The early election date has other potential consequences as well. Some observers have suggested the earlier date is meant to keep Belarus off the radar of the international community, which will be focused on Ukraine, where parliamentary elections will be held just one week later.

It is not yet certain if international election monitors will be on hand for the Belarusian ballot. The Lukashenka regime has accused foreign organizations of seeking to influence the outcome by providing funds and other aid to the opposition.

Mikalya Lazavik, secretary of the country's Central Election Commission, told RFE/RL's Belarus Service that monitors will be present -- as long as they have no political agenda.

"If they want to come here as observers, and not as participants in the political process, then why not? We're always open to cooperation," Lazavik said.

Both the European Union and the United States have called for the vote to be free and fair, and pledged, if it is not, to toughen sanctions against Lukashenka's administration.


By Jan Maksymiuk RL/RFE

Presidents Lukashenka (L) and Putin
It has been nearly 10 years since Russia and Belarus declared their will to form a common state. In September, Belarusian President Alyaksandr Lukashenka promised "landmark" decisions to be taken by the end of this year regarding Belarus's integration with Russia. However, his meeting with Russian President Vladimir Putin last week did not provide any clue as to what those decisions might be.

It was long expected that Lukashenka and Putin would meet in Moscow, in mid-November or mid-December, within the framework of the Higher Council of the Russia-Belarus Union State. That forum also includes the prime ministers and foreign ministers of both countries.

Back in September, Lukashenka suggested that this upcoming meeting would be "significant, momentous, and landmark, particularly in furthering our unity."

But Lukashenka's meeting with Putin in the Russian sea resort of Sochi on 15 December was held at very short notice. And, contrary to expectations, it was devoted to economic matters, not political. At least this transpires from what Putin told reporters after the meeting.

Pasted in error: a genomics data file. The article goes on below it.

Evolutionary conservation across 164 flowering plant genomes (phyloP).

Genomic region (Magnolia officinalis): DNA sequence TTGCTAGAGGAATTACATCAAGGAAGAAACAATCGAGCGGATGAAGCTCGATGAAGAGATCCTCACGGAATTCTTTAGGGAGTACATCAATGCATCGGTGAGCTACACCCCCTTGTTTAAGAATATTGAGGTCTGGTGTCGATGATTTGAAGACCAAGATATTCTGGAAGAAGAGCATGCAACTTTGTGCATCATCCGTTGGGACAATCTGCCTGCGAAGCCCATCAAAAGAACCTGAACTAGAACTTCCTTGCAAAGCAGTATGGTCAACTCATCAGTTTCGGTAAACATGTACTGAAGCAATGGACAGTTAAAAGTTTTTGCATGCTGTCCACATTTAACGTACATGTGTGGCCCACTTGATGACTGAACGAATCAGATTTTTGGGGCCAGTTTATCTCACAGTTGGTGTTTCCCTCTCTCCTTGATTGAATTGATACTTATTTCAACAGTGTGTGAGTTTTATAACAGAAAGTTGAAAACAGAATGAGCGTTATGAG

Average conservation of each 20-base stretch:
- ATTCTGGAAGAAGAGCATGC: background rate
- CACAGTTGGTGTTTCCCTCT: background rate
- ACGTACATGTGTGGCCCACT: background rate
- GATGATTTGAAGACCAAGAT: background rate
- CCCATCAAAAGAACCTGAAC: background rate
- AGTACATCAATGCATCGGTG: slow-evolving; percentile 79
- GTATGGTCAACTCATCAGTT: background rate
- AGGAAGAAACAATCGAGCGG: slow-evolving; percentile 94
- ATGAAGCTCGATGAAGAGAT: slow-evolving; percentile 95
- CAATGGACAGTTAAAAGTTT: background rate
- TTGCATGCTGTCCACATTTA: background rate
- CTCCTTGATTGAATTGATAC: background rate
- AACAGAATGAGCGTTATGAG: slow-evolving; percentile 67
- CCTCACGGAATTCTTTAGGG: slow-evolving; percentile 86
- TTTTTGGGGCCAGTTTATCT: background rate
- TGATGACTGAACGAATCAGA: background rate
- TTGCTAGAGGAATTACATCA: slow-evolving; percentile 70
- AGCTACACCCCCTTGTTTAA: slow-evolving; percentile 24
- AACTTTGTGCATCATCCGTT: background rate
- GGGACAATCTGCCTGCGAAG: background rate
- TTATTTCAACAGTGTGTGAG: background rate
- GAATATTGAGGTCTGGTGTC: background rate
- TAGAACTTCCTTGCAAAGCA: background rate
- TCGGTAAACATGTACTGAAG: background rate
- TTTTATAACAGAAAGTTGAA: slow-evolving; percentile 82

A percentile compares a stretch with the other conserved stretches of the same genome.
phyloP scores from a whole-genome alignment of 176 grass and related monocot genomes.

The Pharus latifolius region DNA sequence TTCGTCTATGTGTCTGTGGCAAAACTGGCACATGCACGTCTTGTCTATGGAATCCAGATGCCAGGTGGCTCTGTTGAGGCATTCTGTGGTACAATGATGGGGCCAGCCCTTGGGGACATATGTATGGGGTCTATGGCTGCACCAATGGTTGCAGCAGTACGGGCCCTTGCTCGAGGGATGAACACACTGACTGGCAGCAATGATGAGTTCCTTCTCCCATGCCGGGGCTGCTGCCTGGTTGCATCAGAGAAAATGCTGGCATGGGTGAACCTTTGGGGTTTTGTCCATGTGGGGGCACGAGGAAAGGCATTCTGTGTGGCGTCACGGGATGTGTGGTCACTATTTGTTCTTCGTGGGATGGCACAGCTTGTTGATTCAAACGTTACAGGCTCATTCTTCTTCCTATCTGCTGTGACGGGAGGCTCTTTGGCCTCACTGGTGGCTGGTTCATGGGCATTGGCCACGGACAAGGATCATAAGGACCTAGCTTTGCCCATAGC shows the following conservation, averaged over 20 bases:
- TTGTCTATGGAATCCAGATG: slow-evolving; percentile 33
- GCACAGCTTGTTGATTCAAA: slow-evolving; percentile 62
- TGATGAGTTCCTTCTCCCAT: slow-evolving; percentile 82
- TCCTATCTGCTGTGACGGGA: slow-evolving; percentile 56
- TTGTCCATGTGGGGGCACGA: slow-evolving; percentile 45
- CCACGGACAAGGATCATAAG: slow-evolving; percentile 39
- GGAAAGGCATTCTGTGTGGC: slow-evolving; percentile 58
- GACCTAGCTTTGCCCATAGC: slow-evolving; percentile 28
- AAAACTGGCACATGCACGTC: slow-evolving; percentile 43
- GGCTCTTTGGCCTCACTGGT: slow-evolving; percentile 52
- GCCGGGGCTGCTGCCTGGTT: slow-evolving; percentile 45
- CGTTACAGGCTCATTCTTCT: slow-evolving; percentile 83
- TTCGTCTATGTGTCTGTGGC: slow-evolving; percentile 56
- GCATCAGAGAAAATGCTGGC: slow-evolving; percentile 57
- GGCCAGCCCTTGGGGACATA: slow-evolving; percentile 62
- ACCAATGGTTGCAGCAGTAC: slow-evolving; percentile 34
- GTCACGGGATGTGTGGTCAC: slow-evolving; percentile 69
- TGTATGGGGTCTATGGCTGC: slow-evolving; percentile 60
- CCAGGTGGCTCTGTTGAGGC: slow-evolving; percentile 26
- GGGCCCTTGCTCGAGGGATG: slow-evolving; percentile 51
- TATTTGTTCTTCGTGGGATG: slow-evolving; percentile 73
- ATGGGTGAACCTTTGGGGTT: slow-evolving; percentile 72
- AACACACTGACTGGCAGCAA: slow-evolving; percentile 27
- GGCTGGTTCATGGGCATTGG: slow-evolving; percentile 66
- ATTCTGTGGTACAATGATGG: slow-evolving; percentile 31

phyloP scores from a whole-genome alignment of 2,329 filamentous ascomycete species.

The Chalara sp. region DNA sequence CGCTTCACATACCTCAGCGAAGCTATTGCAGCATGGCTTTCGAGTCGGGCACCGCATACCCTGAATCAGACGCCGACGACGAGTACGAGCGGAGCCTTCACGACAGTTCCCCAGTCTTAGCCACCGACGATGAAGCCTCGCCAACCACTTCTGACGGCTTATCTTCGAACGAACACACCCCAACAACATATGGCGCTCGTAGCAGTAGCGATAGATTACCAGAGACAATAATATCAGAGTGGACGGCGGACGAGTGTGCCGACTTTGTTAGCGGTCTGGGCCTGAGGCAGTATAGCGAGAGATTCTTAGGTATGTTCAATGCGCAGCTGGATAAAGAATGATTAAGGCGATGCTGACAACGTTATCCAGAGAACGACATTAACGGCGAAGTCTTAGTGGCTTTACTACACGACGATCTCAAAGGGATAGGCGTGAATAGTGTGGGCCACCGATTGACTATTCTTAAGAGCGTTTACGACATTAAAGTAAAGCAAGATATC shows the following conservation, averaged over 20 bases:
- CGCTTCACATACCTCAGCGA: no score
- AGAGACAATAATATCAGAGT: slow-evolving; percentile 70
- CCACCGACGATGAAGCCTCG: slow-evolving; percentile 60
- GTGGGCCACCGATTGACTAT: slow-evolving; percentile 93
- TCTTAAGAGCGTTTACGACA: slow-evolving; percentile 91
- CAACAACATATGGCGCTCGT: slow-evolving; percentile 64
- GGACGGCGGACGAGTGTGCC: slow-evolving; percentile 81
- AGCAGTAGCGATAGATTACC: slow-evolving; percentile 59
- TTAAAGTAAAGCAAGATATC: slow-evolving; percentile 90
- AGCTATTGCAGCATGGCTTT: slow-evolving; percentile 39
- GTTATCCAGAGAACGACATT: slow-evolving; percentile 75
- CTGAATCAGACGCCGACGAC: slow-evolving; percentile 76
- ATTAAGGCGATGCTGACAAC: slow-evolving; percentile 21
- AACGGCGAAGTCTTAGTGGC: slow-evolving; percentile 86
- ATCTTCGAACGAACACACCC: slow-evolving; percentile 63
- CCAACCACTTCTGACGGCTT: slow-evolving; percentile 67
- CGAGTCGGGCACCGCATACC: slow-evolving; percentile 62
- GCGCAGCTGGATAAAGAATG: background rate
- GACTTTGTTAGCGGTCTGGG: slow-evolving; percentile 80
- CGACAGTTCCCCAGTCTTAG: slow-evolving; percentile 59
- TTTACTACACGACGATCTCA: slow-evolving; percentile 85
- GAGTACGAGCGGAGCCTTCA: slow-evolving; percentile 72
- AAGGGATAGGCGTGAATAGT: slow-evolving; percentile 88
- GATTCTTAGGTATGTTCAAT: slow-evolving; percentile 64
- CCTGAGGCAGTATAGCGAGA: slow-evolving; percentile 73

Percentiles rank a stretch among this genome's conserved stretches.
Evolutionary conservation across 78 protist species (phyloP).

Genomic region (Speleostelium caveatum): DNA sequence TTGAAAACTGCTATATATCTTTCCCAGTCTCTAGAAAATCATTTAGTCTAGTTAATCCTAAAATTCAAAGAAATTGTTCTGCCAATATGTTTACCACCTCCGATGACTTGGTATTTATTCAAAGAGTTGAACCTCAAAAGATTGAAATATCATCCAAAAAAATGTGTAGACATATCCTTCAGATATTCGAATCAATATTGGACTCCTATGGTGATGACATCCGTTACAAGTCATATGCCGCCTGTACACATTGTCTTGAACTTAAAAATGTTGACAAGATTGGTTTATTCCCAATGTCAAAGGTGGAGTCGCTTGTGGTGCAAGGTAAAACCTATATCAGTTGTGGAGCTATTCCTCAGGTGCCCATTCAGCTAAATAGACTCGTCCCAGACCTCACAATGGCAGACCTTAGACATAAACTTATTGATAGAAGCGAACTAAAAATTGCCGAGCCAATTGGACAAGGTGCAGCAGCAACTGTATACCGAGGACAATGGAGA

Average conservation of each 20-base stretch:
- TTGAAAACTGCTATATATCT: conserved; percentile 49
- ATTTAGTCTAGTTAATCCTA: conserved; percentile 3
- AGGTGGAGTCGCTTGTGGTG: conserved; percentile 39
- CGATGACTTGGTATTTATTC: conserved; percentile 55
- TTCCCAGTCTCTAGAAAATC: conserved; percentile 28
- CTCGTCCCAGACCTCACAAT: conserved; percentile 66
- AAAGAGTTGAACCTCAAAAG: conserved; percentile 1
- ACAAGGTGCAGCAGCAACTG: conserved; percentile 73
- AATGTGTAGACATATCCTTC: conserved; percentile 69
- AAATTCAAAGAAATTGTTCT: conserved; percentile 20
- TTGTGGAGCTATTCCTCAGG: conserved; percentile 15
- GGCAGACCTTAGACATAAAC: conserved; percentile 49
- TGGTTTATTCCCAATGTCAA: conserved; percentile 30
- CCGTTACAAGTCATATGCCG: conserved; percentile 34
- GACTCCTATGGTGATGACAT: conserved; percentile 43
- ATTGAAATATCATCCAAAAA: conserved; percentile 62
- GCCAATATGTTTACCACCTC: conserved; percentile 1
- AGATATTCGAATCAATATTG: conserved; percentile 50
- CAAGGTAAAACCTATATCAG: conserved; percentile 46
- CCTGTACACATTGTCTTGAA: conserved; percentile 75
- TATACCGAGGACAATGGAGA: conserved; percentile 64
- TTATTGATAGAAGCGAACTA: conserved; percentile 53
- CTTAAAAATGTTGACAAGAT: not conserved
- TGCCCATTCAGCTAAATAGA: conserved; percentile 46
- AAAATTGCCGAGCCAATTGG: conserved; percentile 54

"I want to confirm our agreements regarding relations between our financial agencies. You will recall our talks about the need to support our Belarusian partners and achieve balanced decisions with respect to energy supplies," Putin said. "The Russian government has prepared the necessary documents and I hope they will be adopted by the end of this year."

Did Lukashenka really want to meet Putin just to confirm that Belarus will receive Russian gas in 2006 at the same price as this year, that is, at $46.68 per 1,000 cubic meters? Putin promised not to increase this price for Belarus as early as in April, and Gazprom officials have reconfirmed this pledge on more than one occasion.

It was indirectly confirmed that Lukashenka may have discussed political issues with Putin when, the following day, Belarus's lower house of parliament hastily and unexpectedly announced that next year's presidential election will take place on 19 March. The election will take place four months ahead of the latest date allowed for the vote by the country's constitution.

Many Belarusian and Russian commentators have said that Lukashenka met with Putin primarily to communicate his decision to hold the presidential election at an earlier date and seek the Kremlin's approval for his anticipated third term. Whatever answer he might have received from Putin, Lukashenka looked rather pleased when thanking the Russian president for continuing gas and oil supplies at discount prices.

"I want to thank you, Vladimir Vladimirovich [Putin], because your government and your energy companies have carried out your order and we have practically finalized our contract for gas and oil supplies to Belarus. We have learned to save, and to save well. This year we may have not even imported the agreed volumes of gas and oil in full because our supplies have been sufficient for our economy," Lukashenka said.